# Writing & Solving Subtraction Equations with One Variable

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• 0:01 Writing Subtraction Equations
• 1:07 Solving Subtraction Equations
• 1:51 Example 1
• 2:18 Example 2
• 3:37 Lesson Summary
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Lesson Transcript
Instructor: Yuanxin (Amy) Yang Alcocer

Amy has a master's degree in secondary education and has taught math at a public charter high school.

After watching this video lesson, you will know what is needed in order to write a subtraction equation. You will also know how to solve any subtraction equation that you are given or that you write.

## Writing Subtraction Equations

In this video lesson, we talk about subtraction equations, what is needed to write them and how to solve them. Subtraction equations are those equations that use the subtraction operation. You will come across these subtraction equations in your math lessons and tests. You will also come across these in real life when you need to solve subtraction problems, such as when you are trying to figure out a discount when shopping.

So, what is needed to write a subtraction equation? You need things that are being subtracted, and then you need what they equal. Your subtraction equations will usually look something like this: x - 4 = 16. This subtraction equation could represent a problem you encounter when shopping. The x could represent the cost of the item, and the -4 can represent your discount. The 16 then represents the total you end up paying after the discount. Because the x represents the cost of the item, the problem then is that of finding the original cost of the item after a discount of four dollars has been taken.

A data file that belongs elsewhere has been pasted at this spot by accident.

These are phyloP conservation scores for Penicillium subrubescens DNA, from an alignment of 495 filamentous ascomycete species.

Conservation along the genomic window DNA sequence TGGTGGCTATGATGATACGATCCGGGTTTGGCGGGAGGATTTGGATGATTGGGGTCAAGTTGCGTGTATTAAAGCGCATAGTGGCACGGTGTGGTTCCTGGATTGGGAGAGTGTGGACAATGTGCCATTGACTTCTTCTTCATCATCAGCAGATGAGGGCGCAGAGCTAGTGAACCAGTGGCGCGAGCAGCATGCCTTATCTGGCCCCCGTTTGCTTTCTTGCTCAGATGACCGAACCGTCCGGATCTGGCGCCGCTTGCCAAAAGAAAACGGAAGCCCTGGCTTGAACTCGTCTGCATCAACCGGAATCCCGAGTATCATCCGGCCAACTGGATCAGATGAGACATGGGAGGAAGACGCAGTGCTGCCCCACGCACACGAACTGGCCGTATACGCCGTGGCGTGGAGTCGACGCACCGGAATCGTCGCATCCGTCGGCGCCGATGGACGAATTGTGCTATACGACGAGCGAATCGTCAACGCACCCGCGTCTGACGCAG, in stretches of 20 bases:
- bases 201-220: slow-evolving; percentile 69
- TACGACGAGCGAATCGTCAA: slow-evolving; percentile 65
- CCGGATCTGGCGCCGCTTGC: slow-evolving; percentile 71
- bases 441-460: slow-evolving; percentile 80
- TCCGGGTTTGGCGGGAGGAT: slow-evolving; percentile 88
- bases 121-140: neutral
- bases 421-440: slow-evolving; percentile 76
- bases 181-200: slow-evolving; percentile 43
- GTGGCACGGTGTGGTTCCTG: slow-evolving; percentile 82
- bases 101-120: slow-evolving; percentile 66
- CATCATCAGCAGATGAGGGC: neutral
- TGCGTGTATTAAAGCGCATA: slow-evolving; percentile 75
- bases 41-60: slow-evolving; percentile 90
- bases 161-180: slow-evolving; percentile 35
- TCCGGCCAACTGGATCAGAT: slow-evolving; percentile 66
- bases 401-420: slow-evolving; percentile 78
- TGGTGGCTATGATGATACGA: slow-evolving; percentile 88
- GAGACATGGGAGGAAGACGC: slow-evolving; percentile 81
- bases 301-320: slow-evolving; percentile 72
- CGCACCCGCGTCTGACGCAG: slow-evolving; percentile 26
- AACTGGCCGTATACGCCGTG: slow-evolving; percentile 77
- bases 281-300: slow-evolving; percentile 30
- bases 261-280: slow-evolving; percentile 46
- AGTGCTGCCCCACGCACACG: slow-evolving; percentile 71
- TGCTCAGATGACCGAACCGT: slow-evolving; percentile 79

## Solving Subtraction Equations

How can you solve an equation such as x - 4 = 16? Let's take a look. Because you are trying to solve for the variable, you need to isolate the variable, to get it by itself. To do this you need to perform inverse operations to detach everything that is attached to the variable. Right now, you have a four being subtracted from the variable. The inverse operation here is addition. So, you add four to both sides of the equation. You get: x - 4 + 4 = 16 + 4. Evaluating this, you get x = 20. So, \$20 was the original cost of the item before the four dollar discount. Let's take a look at a couple more examples.

## Example 1

Write an equation that represents a number minus twenty equaling twelve, and then solve it.

Reading the problem, you see that the equation here is x - 20 = 12. You see that the variable has a -20 attached to it. To get the variable by itself then, you need to add the 20 to both sides of the equation. You get: x - 20 + 20 = 12 + 20. This gives you x = 32, and you are done!

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